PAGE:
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‘A smashing good time’: Destructive boat races with no water sail in popularity each year at Stateline Speedway

Drivers battle it out during the 2022 Bump to Pass Boat Race on Saturday at Stateline Speedway in Post Falls.  (Tyler Tjomsland/The Spokesman-Review)
Drivers battle it out during the 2022 Bump to Pass Boat Race on Saturday at Stateline Speedway in Post Falls. (Tyler Tjomsland/The Spokesman-Review)

A Stateline staple, it’s an event simply called the boat races. The nearest body of water is about 4 miles away.

The racetrack spectacle mixes racing and demolition-derby destruction of ’70s fiberglass boats pulled by V8-engine race cars – without trailers – but chained through the hull. Drivers decorate the boats with a spray-painted theme, and stuffed animals are boat occupants.

Eleven drivers raced cars with their boats Saturday at Findlay Stadium Stateline Speedway around the quarter-mile track – to win by having the last boat with the most intact frame. A water truck sprays the track beforehand, but sparks always fly while debris spreads far and wide.

Crazy Melon went home with a victory after about 25 minutes of mayhem, before a crowd of 4,500.

“I go all out with these things; I’m the Crazy Melon,” driver Jared Reichenberg said. “It’s a smashing good time.”

About three hours before race time, he painted last touches on the boat’s green-red watermelon look, and he added a unicorn stuffed animal holding a fishing pole, along with a Pooh bear riding inside.

His car, a former 1978 Caprice, carries the watermelon theme. “I’m a watermelon pulling another watermelon because I’m one slice short of a full melon,” he joked. It’s in tribute to his dad, Gary Cosby, who used that look in racing before his death in 2016. “I just carry it on for him.”

Driver Noah Hamlin hauled a “Mad Max” look for his boat and to go with a car called “Wicked Vicki,” once a 1981 Crown Victoria. He chuckled when asked to describe the boat races.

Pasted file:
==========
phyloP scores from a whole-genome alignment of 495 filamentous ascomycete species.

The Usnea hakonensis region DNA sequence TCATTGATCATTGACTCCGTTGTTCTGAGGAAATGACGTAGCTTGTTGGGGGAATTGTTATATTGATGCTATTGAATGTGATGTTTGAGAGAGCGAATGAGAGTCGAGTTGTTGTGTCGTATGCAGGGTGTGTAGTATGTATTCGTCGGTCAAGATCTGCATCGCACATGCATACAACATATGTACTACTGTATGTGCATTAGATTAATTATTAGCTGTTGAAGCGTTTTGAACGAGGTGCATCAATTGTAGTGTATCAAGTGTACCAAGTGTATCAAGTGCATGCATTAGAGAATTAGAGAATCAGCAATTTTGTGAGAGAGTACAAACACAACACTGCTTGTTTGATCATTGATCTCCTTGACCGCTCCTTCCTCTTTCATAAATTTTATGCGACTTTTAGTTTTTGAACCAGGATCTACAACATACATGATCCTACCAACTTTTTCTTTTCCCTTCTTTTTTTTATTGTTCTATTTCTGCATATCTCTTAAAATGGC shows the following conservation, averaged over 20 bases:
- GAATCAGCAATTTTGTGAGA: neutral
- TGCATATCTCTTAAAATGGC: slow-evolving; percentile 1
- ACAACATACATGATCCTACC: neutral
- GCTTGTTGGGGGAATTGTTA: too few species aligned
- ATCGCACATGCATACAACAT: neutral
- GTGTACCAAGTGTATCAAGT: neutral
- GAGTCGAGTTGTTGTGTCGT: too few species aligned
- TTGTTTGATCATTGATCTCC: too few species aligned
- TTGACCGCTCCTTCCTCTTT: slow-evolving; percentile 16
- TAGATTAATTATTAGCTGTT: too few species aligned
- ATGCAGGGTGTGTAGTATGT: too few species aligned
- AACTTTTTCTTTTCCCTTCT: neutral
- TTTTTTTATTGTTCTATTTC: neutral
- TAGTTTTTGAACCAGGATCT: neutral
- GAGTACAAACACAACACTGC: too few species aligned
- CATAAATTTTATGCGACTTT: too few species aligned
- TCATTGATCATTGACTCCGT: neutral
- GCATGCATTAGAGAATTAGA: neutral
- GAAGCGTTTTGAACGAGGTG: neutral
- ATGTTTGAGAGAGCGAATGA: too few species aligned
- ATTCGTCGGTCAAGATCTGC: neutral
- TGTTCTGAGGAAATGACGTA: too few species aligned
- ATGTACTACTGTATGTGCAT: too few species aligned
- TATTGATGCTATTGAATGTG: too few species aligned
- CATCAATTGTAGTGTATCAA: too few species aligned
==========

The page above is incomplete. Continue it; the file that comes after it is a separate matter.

“To me, young and old, I would describe it as pure, old-fashioned redneck fun,” Hamlin said.

“Adults, it’s kind of a hit or miss, but I don’t think there’s ever one kid who doesn’t come out and doesn’t have a good time.”

Hamlin said his car and others in the same “Bump to Pass” class have a metal safety cage inside and the drivers wear fire suits, a multipoint harness, neck braces and helmets.

The class includes V8-engine cars, with drivers doing strategic touches to another car for legal passes in more traditional races, but that’s not how it goes with boats. Drivers in Bump to Pass started the boat races as an invitation-type event, Hamlin added.

The drivers put chains threaded through drilled holes near the front end of boats on each side. The chains also go through a few tires stationed just inside the boat at the front, for more staying power. However, rules require that the drivers can’t add any reinforcement to the hull itself.

Some drivers on Saturday ended the race with only the tires still attached to chains.

“In a nutshell, we take big cars, we go find old ’70s fiberglass boats, we chain them to the back of our cars and when the flag goes green, the last person with a boat wins,” Hamlin said. “Our rules are, we aren’t supposed to hit each other’s cars, just because we’re trying to save our cars on some levels.